The Arboretum

/ˌɑːbəˈriːtəm/    noun (pl) -ta (-tə), -tums1.

an outdoor nature classroom where trees or shrubs are cultivated for their scientific or educational interest

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Plant list

View a list of all the trees, shrubs and perennials in the Arboretum. The tree canopy has been diversified; non-native invasive shrubs removed, perennials added.

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historic elements

Meander thru the Arboretum taking in a bit of history exploring the Edison Bird Bath, Amelia Earhart's sugar maple, the bird arch, the dedication stone and many of the historic trees. South trams and busses travel regularly to the Arboretum.

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Plant markers

Over the past season, several different plant markers have been under evaluation. It's a priority to share both the English and Latin name of perennials, shrubs and trees. The selected markers will be revealed at the Rededication. 

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Rededication Ceremony 7/8/18 celebrating the next century

On Sunday July 8, 2018 at 2pm, The Reverend Maureen Rovegno, Director of the Department of Religion and 'perennial friend' of the BTG will recognize the 100th anniversary of the Arboretum Dedication, referencing aspects of the service held a century ago. All are invited.

Betsy Burgeson, Supervisor of Landscapes and Gardens has directed a 3 year restoration project of this space. This dedication ushers in a series of events leading up to the July 12, 2018 BTG House and Garden Tour, chaired by Rosemary Rappole. The Arboretum is a key feature of this special biennial event. BTG Board members Dennis McNair and Master Gardener Chris Flanders will lead Arboretum tours on July 12. Enjoy refreshments and celebrate BTG's restored 'outdoor nature classroom'. Tram/bus transportation available.

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Quiet room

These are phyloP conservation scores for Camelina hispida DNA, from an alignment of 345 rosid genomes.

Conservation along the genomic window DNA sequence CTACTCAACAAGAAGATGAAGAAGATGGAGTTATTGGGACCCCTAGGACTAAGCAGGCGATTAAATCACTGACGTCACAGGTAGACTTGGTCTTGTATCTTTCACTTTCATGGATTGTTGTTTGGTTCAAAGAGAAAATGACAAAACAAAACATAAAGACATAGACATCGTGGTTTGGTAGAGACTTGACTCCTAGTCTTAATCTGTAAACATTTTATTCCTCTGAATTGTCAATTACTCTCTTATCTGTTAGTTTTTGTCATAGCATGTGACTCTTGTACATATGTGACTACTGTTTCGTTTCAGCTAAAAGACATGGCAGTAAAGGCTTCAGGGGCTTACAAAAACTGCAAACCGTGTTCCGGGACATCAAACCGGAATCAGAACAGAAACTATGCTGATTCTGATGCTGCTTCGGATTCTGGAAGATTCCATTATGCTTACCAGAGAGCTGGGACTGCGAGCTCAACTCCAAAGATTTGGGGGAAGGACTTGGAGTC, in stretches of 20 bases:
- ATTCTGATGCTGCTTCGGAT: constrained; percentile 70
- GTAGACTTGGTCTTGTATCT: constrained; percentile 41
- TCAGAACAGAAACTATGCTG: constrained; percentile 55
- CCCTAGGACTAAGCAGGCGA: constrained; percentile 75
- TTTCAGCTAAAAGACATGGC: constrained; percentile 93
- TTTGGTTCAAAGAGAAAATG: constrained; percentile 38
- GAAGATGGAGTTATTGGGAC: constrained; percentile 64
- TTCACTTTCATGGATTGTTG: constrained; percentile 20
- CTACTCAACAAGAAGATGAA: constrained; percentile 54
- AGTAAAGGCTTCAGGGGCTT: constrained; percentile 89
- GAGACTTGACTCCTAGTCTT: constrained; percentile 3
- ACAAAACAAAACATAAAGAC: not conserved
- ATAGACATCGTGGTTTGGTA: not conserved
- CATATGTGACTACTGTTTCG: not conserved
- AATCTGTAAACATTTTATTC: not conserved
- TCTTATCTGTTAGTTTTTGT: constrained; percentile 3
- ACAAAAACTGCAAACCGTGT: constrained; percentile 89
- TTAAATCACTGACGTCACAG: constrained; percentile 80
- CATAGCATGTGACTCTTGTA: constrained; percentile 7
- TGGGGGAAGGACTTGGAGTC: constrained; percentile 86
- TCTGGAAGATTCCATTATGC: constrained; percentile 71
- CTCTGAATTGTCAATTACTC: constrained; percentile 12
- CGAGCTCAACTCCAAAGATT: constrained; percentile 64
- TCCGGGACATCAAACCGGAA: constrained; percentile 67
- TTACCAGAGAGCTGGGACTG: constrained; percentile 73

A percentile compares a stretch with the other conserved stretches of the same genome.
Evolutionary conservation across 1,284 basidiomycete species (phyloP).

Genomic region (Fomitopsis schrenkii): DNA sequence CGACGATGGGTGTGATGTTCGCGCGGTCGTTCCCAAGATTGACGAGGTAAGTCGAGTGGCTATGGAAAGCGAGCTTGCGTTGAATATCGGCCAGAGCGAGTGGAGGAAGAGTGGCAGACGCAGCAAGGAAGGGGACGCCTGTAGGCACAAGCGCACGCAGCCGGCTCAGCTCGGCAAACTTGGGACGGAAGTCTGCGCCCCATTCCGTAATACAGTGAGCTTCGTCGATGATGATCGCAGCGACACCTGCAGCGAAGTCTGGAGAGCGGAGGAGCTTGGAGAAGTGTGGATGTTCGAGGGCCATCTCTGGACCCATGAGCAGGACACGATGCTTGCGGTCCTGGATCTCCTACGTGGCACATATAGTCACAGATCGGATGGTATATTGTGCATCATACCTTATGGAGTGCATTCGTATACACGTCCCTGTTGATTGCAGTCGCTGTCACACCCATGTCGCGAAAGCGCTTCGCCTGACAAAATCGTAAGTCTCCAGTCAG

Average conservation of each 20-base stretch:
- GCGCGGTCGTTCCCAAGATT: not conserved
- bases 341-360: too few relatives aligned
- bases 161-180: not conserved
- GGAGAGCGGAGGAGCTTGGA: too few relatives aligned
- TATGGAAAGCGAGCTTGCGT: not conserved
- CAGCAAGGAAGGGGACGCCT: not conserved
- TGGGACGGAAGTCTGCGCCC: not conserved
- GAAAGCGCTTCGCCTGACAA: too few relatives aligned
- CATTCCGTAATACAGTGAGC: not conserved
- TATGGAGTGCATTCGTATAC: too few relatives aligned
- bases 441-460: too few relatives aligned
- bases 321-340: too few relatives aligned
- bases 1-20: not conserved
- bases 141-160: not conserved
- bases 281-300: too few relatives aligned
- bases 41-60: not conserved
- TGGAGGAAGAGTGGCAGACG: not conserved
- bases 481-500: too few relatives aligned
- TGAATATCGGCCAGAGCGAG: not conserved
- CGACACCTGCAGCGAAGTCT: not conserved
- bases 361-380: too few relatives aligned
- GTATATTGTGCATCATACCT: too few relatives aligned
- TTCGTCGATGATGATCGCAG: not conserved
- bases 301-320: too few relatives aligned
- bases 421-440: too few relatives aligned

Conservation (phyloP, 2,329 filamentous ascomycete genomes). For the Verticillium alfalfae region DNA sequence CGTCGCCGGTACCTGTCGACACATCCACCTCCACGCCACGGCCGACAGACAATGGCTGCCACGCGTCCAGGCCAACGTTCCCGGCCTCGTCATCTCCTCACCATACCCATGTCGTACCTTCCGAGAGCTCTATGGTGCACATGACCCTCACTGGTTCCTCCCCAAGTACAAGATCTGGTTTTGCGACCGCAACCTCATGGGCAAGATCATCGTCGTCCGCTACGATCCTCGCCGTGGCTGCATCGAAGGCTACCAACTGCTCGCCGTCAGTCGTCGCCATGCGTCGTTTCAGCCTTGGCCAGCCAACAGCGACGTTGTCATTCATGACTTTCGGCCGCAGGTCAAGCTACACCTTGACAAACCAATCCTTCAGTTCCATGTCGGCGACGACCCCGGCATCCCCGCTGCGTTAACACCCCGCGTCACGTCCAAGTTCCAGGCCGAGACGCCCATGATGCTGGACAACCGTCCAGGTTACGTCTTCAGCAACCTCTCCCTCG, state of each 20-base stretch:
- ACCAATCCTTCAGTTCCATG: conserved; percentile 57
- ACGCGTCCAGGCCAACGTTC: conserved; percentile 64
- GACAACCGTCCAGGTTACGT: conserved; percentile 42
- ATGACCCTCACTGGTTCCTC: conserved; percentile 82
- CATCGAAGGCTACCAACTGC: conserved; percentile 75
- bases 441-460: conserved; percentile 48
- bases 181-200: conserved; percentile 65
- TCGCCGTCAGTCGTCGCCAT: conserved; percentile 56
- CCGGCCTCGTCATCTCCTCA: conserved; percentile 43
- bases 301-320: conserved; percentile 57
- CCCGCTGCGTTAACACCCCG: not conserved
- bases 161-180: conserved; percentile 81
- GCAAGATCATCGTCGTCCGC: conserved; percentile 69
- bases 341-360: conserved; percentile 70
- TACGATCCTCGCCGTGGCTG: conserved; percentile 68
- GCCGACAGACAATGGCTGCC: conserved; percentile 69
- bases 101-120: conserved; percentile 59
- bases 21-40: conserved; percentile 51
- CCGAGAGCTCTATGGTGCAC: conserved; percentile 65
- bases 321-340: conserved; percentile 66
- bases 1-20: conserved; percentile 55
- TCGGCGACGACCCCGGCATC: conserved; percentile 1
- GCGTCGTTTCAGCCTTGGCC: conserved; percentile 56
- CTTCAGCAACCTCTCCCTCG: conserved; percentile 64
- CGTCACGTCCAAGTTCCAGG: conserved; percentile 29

Within the activity-packed Chautauqua Institution busy with lectures, conversation, music, bike riding, etc, there is a 'Quiet Room' at the 100 year old Bird and Tree Arboretum located across 'Thunder Bridge'. 

Take a moment to enjoy nature.  Seated upon a generous sized bench nestled within the perennials, shrubs and shade of a diverse tree canopy, take in the greenery and quiet. Based on the 'quiet garden movement' started in England, this is a perfect place for reading, reflection, and engaging with nature. As the seasons go by, the shrubs will make this shady spot more secluded. Please bring a book!

Busses and trams transport visitors to and from the Arboretum on a regular basis. This section of Chautauqua is known locally as The Overlook.

 Today's tree canopy is much more diverse, the perennials mostly native and the non native invasive shrubs removed. This landscape plan is from 2011. Visit the Arboretum and see the improvement plus the addition along Massey Ave.

Today's tree canopy is much more diverse, the perennials mostly native and the non native invasive shrubs removed. This landscape plan is from 2011. Visit the Arboretum and see the improvement plus the addition along Massey Ave.

physical description and arboretum history